Moreover, Mikloš maintained, the sale of 97 percent of shares had been against the law. "In 1994, the Moravčík government decided that the PNS would be privatized in the following way," he said. "34 percent of shares would remain permanently and a further 17 percent temporarily with the FNM, while 46 percent would be privatized through the voucher system and 3 percent would go to the restitution fund," Mikloš claimed, adding that this decision was never revoked.

Not only did the PNS sale violate the terms of the Moravčík arrangement, Mikloš continued, but it was also in conflict with a Constitutional Court ruling on the powers of the FNM. "A Constitutional Court decision from November 1996 said that the Mečiar government's move to give the FNM the power to carry out direct sales was illegal," Mikloš explained, "and that the competency for arranging direct sales had to be returned to the government."

But the FNM claimed that clause 28 of the 1996 decision allowed it to privatize shares that could no longer be privatized according to the terms of a previous (ie. 1994) decision. "However, this provision applies to only 46 percent of shares - those that cannot now be privatized under the voucher system, which no longer exists," Mikloš argued. "Every share in excess of this figure - fully 51 percent of stock - was privatized illegally. That's not only my view, its also the opinion of lawyers."

Balogh disputed Mikloš's claims. "We claim that not only this 46 percent stak^ebut also the 51 percent stake could not be privatized according to [the terms of the 1994 decision]Étherefore we had the right to decide on the sale of the shares," he said. "e would have expected Mr. Mikloš to have put more effort into studying the legal conditions under which the transfer of state property can occur."

Done deal?

Mikloš said that it was now up to the Anti-monopoly Office (PÚ) to examine the sale and decide if it was valid.

According to Slovakia's law on economic competition, all sales of companies with more than a 300 million Sk annual turnover and/or more than 20 percent of a particular market had to be examined by the PÚ. If the purchaser could prove that "the disadvantages of such concentration would be outweighed by the economic advantages of such a sale," then the contract might be approved.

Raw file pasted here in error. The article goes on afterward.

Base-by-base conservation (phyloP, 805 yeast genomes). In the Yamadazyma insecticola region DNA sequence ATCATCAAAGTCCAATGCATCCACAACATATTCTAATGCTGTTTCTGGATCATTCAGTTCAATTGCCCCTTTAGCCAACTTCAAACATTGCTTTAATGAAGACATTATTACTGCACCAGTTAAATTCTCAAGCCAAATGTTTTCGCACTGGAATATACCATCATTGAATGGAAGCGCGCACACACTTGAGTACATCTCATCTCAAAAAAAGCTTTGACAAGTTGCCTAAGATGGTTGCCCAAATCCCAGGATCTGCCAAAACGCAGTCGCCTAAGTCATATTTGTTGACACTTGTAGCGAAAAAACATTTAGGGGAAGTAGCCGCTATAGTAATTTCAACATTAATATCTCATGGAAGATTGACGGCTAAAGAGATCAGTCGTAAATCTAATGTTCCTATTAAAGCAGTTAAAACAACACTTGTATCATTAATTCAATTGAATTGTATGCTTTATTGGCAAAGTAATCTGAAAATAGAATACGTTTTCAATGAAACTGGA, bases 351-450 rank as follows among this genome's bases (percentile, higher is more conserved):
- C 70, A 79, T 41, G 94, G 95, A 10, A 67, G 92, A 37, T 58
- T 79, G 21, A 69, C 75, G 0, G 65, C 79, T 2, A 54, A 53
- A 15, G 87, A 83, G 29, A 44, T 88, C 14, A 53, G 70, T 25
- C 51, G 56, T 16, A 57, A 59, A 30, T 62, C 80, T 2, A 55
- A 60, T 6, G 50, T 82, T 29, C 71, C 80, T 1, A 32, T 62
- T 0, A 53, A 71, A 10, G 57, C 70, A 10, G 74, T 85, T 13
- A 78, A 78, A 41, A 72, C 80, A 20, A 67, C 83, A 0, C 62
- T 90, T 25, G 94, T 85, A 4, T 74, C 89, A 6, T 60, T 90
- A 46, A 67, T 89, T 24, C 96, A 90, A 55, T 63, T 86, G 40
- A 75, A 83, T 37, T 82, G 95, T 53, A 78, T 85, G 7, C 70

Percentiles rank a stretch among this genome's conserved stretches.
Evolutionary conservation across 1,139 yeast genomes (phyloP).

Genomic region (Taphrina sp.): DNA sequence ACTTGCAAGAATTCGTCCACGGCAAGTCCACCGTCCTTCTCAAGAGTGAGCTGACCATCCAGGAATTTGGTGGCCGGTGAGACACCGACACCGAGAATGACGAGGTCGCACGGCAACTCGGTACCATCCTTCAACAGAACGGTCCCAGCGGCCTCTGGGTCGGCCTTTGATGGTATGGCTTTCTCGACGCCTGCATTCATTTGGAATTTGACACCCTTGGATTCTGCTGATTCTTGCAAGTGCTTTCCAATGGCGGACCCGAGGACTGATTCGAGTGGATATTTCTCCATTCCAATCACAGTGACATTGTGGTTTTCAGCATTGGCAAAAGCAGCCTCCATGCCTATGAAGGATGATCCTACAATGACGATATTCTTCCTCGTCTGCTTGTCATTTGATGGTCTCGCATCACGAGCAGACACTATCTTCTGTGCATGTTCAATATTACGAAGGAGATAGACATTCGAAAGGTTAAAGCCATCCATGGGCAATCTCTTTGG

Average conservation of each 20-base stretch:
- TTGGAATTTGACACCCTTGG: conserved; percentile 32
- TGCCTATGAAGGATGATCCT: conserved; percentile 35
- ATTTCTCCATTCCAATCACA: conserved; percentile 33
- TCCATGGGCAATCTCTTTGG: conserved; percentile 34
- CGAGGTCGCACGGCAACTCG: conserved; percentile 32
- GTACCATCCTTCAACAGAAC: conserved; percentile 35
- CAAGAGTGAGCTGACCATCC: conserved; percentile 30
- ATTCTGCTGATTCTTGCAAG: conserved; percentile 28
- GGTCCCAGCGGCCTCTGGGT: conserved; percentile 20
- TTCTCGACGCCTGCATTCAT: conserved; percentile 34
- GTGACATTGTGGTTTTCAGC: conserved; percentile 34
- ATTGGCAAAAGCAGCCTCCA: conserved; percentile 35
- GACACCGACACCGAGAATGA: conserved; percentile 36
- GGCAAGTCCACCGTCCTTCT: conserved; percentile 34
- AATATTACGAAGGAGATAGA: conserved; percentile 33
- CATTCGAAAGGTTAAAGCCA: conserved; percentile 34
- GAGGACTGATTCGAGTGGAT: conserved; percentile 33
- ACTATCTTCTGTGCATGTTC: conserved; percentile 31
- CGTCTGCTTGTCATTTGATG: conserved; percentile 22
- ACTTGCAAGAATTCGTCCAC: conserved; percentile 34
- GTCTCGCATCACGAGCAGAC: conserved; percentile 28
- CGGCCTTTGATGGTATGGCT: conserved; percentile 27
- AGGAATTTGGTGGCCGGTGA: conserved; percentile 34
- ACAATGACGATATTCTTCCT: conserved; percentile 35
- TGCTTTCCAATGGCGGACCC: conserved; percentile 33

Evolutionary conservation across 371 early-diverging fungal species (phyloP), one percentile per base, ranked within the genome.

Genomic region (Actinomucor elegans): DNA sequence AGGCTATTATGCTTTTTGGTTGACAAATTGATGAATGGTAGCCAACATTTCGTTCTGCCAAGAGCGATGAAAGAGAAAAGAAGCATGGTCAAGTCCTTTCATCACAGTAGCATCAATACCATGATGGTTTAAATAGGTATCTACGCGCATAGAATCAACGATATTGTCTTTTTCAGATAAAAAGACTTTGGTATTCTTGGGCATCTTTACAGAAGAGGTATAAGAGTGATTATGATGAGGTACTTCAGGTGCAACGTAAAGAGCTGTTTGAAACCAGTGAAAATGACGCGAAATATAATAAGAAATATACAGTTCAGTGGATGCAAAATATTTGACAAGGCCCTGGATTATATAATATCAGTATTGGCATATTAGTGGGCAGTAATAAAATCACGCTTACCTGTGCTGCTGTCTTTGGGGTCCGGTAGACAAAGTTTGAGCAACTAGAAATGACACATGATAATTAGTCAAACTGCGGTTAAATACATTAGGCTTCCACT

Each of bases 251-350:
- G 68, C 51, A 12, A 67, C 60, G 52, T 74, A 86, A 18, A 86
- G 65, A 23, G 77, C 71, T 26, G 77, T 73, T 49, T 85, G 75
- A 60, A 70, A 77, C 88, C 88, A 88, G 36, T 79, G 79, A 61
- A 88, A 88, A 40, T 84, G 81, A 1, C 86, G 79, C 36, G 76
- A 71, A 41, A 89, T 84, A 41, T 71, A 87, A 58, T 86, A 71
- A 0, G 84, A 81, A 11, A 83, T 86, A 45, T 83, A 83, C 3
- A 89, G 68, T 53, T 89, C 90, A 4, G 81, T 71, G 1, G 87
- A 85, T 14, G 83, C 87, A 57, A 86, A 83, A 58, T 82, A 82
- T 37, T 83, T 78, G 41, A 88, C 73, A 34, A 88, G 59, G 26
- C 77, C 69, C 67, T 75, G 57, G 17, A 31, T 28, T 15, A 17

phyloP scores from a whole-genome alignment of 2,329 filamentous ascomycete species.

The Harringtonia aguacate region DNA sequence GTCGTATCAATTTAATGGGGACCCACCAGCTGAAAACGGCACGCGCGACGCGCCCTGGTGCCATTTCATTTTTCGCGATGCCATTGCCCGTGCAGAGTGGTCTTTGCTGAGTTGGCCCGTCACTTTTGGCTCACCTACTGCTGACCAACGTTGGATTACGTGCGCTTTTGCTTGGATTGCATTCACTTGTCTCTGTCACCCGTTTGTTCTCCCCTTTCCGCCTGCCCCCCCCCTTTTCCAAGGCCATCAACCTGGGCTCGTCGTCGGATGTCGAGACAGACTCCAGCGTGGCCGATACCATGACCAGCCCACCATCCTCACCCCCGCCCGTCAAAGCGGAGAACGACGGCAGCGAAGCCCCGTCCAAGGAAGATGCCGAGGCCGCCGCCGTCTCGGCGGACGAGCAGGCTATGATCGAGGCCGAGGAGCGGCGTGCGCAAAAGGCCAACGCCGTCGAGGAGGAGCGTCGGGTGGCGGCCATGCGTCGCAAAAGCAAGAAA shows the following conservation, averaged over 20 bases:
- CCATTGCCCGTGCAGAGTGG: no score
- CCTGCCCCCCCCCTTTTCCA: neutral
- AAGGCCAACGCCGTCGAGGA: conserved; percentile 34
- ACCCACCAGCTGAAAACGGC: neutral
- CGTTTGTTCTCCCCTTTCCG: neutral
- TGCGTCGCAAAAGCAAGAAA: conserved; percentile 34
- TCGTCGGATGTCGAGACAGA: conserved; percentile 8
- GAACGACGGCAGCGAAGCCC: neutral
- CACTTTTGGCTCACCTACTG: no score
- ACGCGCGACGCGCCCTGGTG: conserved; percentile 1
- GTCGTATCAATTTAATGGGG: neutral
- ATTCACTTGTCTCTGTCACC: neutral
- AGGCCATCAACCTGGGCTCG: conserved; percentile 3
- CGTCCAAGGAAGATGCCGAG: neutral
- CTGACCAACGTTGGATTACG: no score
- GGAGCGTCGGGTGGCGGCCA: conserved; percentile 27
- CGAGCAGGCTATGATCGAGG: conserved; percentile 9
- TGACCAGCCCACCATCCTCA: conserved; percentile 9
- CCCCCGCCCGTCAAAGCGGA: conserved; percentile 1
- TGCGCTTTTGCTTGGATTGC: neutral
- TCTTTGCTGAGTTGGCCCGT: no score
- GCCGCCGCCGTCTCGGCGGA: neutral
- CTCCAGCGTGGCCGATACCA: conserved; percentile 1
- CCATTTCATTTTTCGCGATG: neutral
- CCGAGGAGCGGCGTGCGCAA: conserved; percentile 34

"Within 15 days of sale, the contracting parties must submit the purchase contract to the PÚ for approval," Mikloš explained. However, a PÚ official who wished to remain anonymous said that in the past, some privatization sales had occured with no contract being signed, and thus no document to be examined.

Such does not seem to be the case with the PNS sale. "[On March 19], we received a letter from the PÚ stating that they had received all documentation necessary to start an investigation," said Miloš Nemeček, the Chairman of the Slovak Association of Periodicals Publishers, which had lodged a complaint about the PNS sale with the PÚ. "During the investigation, no information will be released," Nemeček reported.

The Association also said it wanted the Attorney General to initiate a separate investigation. "We are waiting for our source at FNM to tell us that the contract has been signed, and then we are going to file immediately," Nemeček explained.

But Ivan Šimko, a legal expert and KDH Vice Chairman, said that the FNM decision could not be appealed to any Slovak court. "There is no administrative means to appeal such decisions at the moment," he said. "But after the September elections, which we will win, we will examine every [FNM] sale that was not in accordance with the law."